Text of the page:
Guest Post Tuesday! Oh, you are in for a treat today: Friends, meet Kelsey Munger. Kelsey and I got connected through various online writing portals, and come to find out, we share Washington state in common (she more than I, and for the long-term, I imagine). But food, faith and feminism are also three of her favorite subjects to write about, which happen to be some of my top three as well. So enjoy this look into her morning, happy light and all.
I shuffle from the kitchen in the direction of my desk, unshowered and still in my pajamas, a bowl of cold breakfast cereal with blueberries in my right hand and a mug of chamomile tea in my left. I pull out the chair and sit down at my oversized black desk. It’s perfect for art projects, laying out books while researching a paper, or collecting clutter. Today it just has clutter. After settling myself into my chair, I turn on my happy light.
I live in Washington, not too far south of Seattle, so we don’t tend to get a lot of sunshine here. I love all that glorious green but we pay for it by giving up most of our sunshine visitation rights. And like a lot of Washingtonians, I’ve become rather well acquainted with Seasonal Affective Disorder over the years. This year, however, was different. This year it felt like the smog of depression just wouldn’t lift (save those rare days when the sunshine lit up the sky and made all of us poor sun-deprived folks more than a little gaga). So I bought one of those fake-sun lights and added it to my morning regimen, right before showering and right after pouring almond milk on my favorite cereal.
The light does cut through some of that I-really-could-use-some-sunshine depression; it does help me wake up. But what I hadn’t expected was for it to become such a self-preserving, soul-saving morning ritual for me.
After I turn on my light, I sit there crunching my cereal, and when I’ve fished every last piece out of the white ceramic bowl, a favorite wedding presents from two years ago, I start in on my mug of tea. The pace is slow and rhythmic, like breathing—breathe in, breathe out. I don’t plan my to-do list for the day. I just sit there focusing on my warm tea as I gradually sip it down.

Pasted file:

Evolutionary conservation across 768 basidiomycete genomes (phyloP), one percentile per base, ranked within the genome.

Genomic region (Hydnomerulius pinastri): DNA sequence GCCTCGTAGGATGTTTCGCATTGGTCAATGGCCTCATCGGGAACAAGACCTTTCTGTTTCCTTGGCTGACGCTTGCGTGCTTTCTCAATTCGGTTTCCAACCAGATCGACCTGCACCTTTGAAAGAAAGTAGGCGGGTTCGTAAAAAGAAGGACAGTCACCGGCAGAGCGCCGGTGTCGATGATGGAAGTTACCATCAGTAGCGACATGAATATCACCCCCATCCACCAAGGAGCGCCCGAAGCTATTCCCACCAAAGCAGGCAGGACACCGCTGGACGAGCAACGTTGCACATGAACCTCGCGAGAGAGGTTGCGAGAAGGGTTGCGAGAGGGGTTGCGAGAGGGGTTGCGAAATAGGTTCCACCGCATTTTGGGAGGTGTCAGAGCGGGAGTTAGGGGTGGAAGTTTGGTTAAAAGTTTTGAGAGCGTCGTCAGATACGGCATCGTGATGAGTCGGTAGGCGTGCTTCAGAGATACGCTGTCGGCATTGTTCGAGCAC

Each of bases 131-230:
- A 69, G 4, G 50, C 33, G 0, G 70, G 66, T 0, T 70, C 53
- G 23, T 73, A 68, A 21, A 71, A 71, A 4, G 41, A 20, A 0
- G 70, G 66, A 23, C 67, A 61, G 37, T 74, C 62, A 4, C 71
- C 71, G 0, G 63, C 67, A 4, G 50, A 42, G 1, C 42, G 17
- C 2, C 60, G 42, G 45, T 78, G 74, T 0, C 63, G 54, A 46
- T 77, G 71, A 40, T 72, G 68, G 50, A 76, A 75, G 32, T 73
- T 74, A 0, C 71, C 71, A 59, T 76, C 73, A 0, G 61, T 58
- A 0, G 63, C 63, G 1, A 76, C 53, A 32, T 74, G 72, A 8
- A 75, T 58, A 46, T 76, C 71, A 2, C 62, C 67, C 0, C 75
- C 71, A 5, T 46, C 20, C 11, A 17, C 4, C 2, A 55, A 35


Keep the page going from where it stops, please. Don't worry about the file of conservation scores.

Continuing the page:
I’m a recovering productivity enthusiast; relaxation makes me uncomfortable, just-for-fun is hard. What is the purpose? I want to know. How is this being productive? What greater good is being achieved? How is this helping anyone? But there is nothing to achieve, no purpose to accomplish. I let my drive to be productive go, at least a little. And I just sit there greeting the morning, being aware of the now.
Breathe in, breathe out.
The timer indicating that it’s been forty-five minutes hasn’t gone off, and I’m done with breakfast. But I don’t move on to the to-do list. Instead, I journal or collage; play with poetry or read a novel; make a greeting card or compose a letter. I relax into the moment. I stay in the moment. I enjoy the moment.
Breath in, breath out.
Since I was a kid mornings have always been the time of day I’ve seen as having the highest productivity potential—a chance to really get the day started off well. Part of this was my childhood church’s emphasis on morning devotions happening every day. Ideally, you would pray for about fifteen minutes, then read a chapter or two in the Old Testament, followed by a chapter or two in the New Testament, and then if you were really an overachiever (I was) you’d also add in a Psalm and a chunk of Proverbs. And then finish it all off with another prayer (being sure to include the different types of prayer: adoration, confession, thanksgiving, supplication).
For me mornings weren’t spiritual, they were regimented. And I didn’t always keep to my rigid schedule, so often times there was a lot of guilt hanging in the morning air.
Some this was church related, and some of it was just me and my own purpose-driveness. But my forty-five minutes with my little happy light has helped with both. My new morning ritual has made mornings about relaxation rather than achievement; self-care, instead of perfection; spirituality, instead of legalism. Instead of asking myself, “Did I do everything? What’s left to do?” I ask myself: What do I need today? What does self-care look like this morning? And I do that. Sometimes it means playing with color or words or scissors and glue. Sometimes it’s just sitting there, breathing, relaxing, allowing my mind to wonder.
Mornings have become a time for creativity, relaxation, and self-care. They’re a chance to focus on myself and what I need before I greet the rest of the day. Early mornings are no longer a list of obligations but my sacred space.
Kelsey L. Munger is native Washingtonian. When she’s not dodging rain showers, she enjoys reading about food, faith and feminism (but not necessarily in that order). And also loves fiction, a nice hot cup of tea, and marathoning too much TV with her nerdy husband. She blogs at KelseyMunger.com or you can find her on Twitter. Cara here: man, I love this – and I think I need to get myself one of those happy lights! Kelsey, thank you for sharing this nugget of your day with us. Friends, leave a comment for her below!